And then I got an email from someone who had created a gorgeous Brigid art doll . . . and a few days later I received the doll in the mail. I was surprised and excited–and disappointed that the doll wouldn’t fit on the altar I had planned to put her on (she was taller than I’d expected).
So I put her on my desk with plans to move the altar somewhere else.
That was early September. A few weeks later Brigid was in a box in my trunk and I was sleeping on a mattress on my friend’s living room floor. Once I got semi-settled in my one-woman living room refugee camp, I put the Brigid figure on a little shelf in my crowded corner. My friend and I admired her, but I was in shock and the question of belief or spiritual practice was kind of on hold. I couldn’t connect to anything anyway–I wondered if all of my meditation and learning and magical work was a big lie I’d been telling myself, a crazy delusion to help me deal with the things I felt like I couldn’t walk away from. My doubt was deeper than it has ever been.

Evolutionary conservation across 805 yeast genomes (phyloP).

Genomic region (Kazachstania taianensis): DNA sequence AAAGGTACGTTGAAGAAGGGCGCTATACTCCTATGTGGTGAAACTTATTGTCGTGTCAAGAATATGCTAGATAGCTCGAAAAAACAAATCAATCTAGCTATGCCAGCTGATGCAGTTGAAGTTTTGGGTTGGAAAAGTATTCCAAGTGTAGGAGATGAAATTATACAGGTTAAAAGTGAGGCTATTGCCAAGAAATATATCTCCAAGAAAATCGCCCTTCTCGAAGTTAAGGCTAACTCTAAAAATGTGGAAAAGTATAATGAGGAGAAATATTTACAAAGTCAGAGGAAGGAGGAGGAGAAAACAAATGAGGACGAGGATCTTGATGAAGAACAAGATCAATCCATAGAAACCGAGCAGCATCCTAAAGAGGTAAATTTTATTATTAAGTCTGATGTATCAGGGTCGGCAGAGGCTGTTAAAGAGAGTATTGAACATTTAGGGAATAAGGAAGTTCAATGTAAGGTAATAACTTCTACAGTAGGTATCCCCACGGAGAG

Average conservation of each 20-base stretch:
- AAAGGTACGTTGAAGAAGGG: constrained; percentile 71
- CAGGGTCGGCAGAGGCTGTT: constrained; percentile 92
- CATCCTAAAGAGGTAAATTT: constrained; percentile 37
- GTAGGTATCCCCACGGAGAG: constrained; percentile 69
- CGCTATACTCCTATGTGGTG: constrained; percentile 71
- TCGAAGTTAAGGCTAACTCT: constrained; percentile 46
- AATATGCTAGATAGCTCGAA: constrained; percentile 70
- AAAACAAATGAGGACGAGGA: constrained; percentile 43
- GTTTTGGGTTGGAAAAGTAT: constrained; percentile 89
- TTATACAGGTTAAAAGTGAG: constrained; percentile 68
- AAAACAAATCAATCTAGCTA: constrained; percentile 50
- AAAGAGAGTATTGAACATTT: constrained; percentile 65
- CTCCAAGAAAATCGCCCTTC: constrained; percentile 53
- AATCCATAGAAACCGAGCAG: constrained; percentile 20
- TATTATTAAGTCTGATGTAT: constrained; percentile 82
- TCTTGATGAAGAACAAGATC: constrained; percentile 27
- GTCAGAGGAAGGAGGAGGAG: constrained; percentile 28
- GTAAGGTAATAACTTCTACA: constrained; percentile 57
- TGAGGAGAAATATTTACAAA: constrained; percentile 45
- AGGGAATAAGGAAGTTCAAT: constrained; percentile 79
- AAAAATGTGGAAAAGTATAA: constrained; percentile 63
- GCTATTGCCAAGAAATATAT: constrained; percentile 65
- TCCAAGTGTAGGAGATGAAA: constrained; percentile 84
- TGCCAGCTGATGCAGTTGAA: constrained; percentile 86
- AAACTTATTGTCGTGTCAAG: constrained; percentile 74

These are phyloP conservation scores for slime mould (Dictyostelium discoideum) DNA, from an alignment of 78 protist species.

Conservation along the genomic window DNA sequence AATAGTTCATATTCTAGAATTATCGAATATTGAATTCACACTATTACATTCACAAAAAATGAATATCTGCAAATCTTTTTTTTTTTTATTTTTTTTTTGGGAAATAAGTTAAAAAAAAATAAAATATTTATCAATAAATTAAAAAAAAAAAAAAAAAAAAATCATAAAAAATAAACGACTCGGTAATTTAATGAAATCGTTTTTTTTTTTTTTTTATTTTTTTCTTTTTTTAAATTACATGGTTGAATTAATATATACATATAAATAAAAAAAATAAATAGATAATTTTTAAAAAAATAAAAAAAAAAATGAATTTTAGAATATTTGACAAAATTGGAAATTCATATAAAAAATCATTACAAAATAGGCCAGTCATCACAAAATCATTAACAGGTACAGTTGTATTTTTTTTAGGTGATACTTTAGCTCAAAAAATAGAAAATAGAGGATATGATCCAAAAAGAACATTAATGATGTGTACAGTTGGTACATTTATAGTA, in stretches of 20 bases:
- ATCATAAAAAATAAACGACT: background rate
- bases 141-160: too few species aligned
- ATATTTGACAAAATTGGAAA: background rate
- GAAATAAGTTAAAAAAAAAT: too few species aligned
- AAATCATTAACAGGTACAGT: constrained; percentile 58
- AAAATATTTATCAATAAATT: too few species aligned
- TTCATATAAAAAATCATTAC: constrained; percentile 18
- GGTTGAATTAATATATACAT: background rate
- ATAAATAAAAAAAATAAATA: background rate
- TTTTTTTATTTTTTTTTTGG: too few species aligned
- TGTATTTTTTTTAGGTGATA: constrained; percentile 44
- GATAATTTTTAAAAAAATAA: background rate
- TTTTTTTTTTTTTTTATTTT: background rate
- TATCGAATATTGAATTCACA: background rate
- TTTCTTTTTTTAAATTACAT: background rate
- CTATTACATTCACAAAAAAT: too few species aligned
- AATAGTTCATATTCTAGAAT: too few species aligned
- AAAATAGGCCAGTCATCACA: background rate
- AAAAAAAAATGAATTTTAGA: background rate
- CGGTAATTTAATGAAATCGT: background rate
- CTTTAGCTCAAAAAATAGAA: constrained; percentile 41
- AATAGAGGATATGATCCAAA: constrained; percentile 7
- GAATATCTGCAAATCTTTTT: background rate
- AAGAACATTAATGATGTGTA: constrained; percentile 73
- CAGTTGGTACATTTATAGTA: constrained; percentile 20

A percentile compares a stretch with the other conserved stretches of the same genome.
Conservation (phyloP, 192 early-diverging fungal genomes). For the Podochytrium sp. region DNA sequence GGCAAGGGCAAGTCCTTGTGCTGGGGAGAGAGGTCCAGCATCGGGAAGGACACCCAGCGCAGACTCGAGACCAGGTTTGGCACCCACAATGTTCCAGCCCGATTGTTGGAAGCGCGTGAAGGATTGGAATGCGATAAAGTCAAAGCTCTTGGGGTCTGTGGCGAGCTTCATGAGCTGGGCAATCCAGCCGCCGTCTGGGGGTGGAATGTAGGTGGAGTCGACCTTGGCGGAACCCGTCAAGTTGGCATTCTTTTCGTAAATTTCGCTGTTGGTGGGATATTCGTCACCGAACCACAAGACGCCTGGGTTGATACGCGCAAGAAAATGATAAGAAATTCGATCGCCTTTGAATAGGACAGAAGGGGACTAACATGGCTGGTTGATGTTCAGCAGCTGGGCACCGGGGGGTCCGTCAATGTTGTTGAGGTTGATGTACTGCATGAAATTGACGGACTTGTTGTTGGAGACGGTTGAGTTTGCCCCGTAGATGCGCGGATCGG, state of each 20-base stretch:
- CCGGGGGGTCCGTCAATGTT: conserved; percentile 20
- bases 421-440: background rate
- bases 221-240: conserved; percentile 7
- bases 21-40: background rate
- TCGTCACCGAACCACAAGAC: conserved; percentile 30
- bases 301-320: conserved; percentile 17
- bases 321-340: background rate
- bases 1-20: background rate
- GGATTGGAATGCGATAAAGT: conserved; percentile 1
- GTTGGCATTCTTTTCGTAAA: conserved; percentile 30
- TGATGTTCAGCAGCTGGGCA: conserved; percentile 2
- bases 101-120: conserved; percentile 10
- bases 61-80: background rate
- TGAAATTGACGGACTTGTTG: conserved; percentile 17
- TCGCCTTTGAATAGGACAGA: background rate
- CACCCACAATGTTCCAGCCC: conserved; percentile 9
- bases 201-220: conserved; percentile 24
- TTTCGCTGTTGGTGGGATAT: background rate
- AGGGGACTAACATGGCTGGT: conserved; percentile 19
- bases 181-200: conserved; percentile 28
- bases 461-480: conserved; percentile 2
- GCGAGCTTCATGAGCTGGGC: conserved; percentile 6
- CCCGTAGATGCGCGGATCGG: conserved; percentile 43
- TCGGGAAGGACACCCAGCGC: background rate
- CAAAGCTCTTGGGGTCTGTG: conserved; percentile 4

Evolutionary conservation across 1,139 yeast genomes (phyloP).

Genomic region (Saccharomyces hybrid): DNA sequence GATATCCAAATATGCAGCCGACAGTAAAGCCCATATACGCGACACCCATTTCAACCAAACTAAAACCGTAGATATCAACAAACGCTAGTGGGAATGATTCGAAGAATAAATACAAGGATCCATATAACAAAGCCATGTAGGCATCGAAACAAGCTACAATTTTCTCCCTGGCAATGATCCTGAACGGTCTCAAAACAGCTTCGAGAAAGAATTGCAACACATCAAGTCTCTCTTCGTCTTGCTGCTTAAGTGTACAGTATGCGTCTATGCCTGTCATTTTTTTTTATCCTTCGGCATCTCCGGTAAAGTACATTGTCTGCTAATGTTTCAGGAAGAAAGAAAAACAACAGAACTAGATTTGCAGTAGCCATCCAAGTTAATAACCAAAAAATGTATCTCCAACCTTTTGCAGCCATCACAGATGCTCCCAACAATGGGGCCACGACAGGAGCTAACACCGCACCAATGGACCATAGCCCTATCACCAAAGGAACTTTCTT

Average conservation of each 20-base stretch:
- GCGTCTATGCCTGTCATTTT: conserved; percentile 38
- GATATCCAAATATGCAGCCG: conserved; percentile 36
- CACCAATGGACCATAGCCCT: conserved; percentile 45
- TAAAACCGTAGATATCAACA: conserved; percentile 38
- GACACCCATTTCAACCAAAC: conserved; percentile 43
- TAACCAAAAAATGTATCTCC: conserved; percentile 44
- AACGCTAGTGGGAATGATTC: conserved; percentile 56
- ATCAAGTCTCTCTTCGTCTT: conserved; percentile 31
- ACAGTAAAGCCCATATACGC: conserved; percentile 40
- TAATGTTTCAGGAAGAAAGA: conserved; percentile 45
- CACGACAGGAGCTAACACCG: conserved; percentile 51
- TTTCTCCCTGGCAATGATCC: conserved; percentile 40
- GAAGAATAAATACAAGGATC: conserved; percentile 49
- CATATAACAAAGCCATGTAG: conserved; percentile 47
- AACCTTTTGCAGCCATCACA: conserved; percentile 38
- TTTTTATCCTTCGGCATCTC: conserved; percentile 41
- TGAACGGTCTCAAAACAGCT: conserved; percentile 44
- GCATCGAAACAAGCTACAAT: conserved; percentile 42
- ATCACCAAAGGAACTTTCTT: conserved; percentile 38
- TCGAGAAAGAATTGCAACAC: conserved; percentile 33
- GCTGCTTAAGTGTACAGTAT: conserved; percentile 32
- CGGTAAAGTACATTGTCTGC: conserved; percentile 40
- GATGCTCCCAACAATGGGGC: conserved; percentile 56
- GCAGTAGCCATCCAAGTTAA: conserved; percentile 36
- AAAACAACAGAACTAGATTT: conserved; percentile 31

But when my friend and I moved into a bigger apartment and I unpacked my bedroom, the altar where Brigid would live was the first thing I set up. My spirituality was floundering, but creating Brigid’s altar was a compulsion I couldn’t ignore.
Those three hawthorn berries picked at the roadside a few days before Samhain were for her altar, and I placed them in front of her with a hasty, embarrassed prayer. Help me survive this. Help me know what to do. Help me have some kind of hope. I didn’t believe it would do any good. I didn’t think anyone was listening. But, again, it was a compulsion. I wanted to believe there was some force, somewhere, that would intervene on my behalf, that would give me some relief or some nudge of guidance or some comfort. But I didn’t believe it. I couldn’t feel any connection to . . . well, anything. Not even to caring friends. The isolation of grief was absolute.